VPN, or Virtual Private Network, allows you to create a secure connection to another network over the Internet which can be very beneficial for some use cases. VPNs can be used for many things, for example - access region-restricted websites, shield your browsing activity from bad guys on public Wi-Fi, connect and use local resources which are inaccessible from the outside world or simply create a secure network between your servers and isolate them.
So, what are the common steps for creating a VPN. You need to first connect to the public internet through the ISP (Internet Service Provider), then initiate a VPN using a client software. Sounds easy, right?
Well it depends on the software you choose, whereby most of the VPN solutions follow the client-server principle.
That means, all nodes connect to e central server which is the central point to all others. By such environment, the whole traffic passes through the central server creating a star topology, so this server needs lots of bandwidth. In case that the central server fails and it’s not able to handle the whole traffic, the VPN will go down and the other members will not be able to communicate. This is the main disadvantage by such setting.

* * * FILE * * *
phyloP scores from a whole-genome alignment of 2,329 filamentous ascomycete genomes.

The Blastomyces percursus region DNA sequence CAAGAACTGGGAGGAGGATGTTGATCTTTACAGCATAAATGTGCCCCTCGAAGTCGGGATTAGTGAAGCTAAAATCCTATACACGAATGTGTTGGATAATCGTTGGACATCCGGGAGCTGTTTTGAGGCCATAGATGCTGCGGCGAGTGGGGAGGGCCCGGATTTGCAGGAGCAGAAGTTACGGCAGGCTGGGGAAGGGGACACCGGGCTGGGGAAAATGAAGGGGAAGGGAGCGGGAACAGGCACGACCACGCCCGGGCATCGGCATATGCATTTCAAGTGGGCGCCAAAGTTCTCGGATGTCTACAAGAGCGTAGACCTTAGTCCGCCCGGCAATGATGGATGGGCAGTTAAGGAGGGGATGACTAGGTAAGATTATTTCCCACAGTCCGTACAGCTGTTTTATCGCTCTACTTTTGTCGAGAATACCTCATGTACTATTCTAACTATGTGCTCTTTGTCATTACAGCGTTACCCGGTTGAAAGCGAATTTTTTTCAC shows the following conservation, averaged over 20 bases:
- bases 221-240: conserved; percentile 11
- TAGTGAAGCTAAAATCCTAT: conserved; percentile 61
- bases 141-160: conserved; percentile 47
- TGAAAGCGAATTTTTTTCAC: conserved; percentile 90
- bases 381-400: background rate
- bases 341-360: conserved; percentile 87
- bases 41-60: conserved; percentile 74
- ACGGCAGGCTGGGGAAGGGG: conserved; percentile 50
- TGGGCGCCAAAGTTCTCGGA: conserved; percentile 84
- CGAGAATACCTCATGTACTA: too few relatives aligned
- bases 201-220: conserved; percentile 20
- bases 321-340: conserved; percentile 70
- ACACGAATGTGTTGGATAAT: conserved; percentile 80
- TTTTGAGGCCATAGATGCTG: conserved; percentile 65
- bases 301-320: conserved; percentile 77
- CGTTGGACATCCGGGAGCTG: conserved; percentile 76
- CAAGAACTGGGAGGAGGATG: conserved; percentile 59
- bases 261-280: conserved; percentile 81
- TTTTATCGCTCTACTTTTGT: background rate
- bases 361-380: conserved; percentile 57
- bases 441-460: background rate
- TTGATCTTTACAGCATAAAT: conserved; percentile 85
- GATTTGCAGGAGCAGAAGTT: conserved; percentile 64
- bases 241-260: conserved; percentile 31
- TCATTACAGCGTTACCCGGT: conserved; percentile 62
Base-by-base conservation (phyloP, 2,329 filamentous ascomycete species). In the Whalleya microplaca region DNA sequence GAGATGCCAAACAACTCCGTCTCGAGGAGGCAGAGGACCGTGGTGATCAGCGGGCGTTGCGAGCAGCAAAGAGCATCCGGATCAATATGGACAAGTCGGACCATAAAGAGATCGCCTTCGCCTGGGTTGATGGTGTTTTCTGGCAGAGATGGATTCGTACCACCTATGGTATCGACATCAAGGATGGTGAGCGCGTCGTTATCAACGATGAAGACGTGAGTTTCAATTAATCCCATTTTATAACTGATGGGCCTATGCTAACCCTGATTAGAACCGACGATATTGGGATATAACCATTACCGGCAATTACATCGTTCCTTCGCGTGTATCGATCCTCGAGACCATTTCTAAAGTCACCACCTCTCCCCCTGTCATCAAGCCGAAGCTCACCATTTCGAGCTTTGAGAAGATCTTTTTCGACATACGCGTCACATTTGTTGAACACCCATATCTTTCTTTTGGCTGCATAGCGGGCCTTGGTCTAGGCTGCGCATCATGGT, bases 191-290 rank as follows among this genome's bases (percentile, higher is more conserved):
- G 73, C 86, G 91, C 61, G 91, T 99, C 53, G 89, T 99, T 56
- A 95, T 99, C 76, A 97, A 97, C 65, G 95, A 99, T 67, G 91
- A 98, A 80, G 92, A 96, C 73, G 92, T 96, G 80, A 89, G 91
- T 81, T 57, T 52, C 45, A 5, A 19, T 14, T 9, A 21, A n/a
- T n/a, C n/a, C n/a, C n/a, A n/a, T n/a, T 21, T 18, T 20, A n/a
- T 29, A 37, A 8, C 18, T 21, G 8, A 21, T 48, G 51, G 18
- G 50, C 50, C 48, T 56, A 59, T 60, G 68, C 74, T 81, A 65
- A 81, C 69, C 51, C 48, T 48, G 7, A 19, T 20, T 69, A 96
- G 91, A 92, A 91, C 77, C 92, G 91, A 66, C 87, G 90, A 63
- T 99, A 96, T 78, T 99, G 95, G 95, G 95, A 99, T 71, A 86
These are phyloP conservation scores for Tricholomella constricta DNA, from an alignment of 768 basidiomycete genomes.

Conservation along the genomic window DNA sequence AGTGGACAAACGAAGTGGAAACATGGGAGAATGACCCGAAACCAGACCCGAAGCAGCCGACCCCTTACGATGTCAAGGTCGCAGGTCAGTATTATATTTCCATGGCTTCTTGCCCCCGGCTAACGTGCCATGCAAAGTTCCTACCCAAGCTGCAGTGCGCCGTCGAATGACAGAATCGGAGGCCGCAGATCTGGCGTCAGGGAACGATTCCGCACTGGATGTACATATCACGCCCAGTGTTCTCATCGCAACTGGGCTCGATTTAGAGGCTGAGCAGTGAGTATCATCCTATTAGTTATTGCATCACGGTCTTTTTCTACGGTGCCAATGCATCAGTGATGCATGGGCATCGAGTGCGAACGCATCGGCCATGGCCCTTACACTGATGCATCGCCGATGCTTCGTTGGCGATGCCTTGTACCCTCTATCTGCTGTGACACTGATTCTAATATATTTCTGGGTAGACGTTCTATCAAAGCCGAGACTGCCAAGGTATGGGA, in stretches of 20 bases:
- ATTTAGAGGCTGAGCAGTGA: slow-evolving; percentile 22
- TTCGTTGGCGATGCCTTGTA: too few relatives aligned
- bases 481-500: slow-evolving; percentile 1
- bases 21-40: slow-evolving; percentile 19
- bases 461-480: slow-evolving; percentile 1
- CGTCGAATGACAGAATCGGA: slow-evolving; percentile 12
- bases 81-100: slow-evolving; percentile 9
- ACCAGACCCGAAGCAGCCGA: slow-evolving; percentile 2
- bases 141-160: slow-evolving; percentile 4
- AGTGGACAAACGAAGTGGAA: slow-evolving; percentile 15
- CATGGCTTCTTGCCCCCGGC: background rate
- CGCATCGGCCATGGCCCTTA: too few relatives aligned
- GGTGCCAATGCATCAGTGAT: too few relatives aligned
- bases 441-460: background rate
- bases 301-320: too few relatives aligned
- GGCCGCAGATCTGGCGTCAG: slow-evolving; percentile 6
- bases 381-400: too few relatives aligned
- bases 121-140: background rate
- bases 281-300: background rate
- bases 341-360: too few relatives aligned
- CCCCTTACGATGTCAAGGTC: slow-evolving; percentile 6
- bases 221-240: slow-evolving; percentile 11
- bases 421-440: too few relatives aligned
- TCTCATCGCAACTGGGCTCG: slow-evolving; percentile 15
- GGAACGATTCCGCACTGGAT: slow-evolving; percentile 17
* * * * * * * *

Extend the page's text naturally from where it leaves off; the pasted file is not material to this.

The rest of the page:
So, if you don’t want to have that single point of failure, you can use a full mesh topology, where every participant talk to the others without having a central server. If one of them fails, the other members will not be affected. A good, simple and reliable peer-to-peer/full mesh solution is the PeerVPN.
Here is a short guide for installing and configuring of the PeerVPN software on RHEL:
1. Make sure that you can ping every server on its public IP.
// This is the name of the network interface ( like eth0 )
// this is the IP address range. Note that every peer should have a unique one in the same subnet, so simply increment the address for each new server. In my example I have the 10.1.1.1 , which will be the IP of the initialization peer.
//the initpeers is the initial host (its public IP/hostname + port) which has to be connected in order to discover the other hosts from the private network. This directive should be included only in the config files of the second, third... hosts
initpeers 220.127.116.11 7000
So here are two sample config files, the left is for the initialization peer and the right is for the other hosts: